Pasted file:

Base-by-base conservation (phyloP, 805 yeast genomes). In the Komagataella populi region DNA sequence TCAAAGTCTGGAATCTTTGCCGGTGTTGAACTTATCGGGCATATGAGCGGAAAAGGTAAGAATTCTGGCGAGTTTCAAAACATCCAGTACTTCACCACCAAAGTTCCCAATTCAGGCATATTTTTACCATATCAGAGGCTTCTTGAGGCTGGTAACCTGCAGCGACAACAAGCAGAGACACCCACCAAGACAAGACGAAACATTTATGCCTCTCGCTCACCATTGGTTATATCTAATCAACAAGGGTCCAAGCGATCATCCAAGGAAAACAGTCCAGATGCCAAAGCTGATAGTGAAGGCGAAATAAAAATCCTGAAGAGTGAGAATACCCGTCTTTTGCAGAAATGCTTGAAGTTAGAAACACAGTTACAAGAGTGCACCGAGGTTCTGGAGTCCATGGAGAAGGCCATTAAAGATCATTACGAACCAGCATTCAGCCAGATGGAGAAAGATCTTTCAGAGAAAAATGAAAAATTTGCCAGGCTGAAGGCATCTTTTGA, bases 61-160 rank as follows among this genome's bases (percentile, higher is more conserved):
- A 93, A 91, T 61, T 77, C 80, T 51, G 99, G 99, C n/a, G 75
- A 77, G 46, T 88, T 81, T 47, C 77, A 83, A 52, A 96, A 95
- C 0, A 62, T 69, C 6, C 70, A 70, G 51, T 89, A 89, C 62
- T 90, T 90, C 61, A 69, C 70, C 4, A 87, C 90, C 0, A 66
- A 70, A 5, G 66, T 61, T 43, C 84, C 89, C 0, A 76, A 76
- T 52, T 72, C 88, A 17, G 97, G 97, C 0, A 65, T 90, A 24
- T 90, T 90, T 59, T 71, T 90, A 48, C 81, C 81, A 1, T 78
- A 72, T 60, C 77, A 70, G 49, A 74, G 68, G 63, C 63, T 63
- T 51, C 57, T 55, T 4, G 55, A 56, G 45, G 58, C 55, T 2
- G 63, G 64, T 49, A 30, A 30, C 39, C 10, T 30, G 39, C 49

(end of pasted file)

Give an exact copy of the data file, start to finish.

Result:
Base-by-base conservation (phyloP, 805 yeast genomes). In the Komagataella populi region DNA sequence TCAAAGTCTGGAATCTTTGCCGGTGTTGAACTTATCGGGCATATGAGCGGAAAAGGTAAGAATTCTGGCGAGTTTCAAAACATCCAGTACTTCACCACCAAAGTTCCCAATTCAGGCATATTTTTACCATATCAGAGGCTTCTTGAGGCTGGTAACCTGCAGCGACAACAAGCAGAGACACCCACCAAGACAAGACGAAACATTTATGCCTCTCGCTCACCATTGGTTATATCTAATCAACAAGGGTCCAAGCGATCATCCAAGGAAAACAGTCCAGATGCCAAAGCTGATAGTGAAGGCGAAATAAAAATCCTGAAGAGTGAGAATACCCGTCTTTTGCAGAAATGCTTGAAGTTAGAAACACAGTTACAAGAGTGCACCGAGGTTCTGGAGTCCATGGAGAAGGCCATTAAAGATCATTACGAACCAGCATTCAGCCAGATGGAGAAAGATCTTTCAGAGAAAAATGAAAAATTTGCCAGGCTGAAGGCATCTTTTGA, bases 61-160 rank as follows among this genome's bases (percentile, higher is more conserved):
- A 93, A 91, T 61, T 77, C 80, T 51, G 99, G 99, C n/a, G 75
- A 77, G 46, T 88, T 81, T 47, C 77, A 83, A 52, A 96, A 95
- C 0, A 62, T 69, C 6, C 70, A 70, G 51, T 89, A 89, C 62
- T 90, T 90, C 61, A 69, C 70, C 4, A 87, C 90, C 0, A 66
- A 70, A 5, G 66, T 61, T 43, C 84, C 89, C 0, A 76, A 76
- T 52, T 72, C 88, A 17, G 97, G 97, C 0, A 65, T 90, A 24
- T 90, T 90, T 59, T 71, T 90, A 48, C 81, C 81, A 1, T 78
- A 72, T 60, C 77, A 70, G 49, A 74, G 68, G 63, C 63, T 63
- T 51, C 57, T 55, T 4, G 55, A 56, G 45, G 58, C 55, T 2
- G 63, G 64, T 49, A 30, A 30, C 39, C 10, T 30, G 39, C 49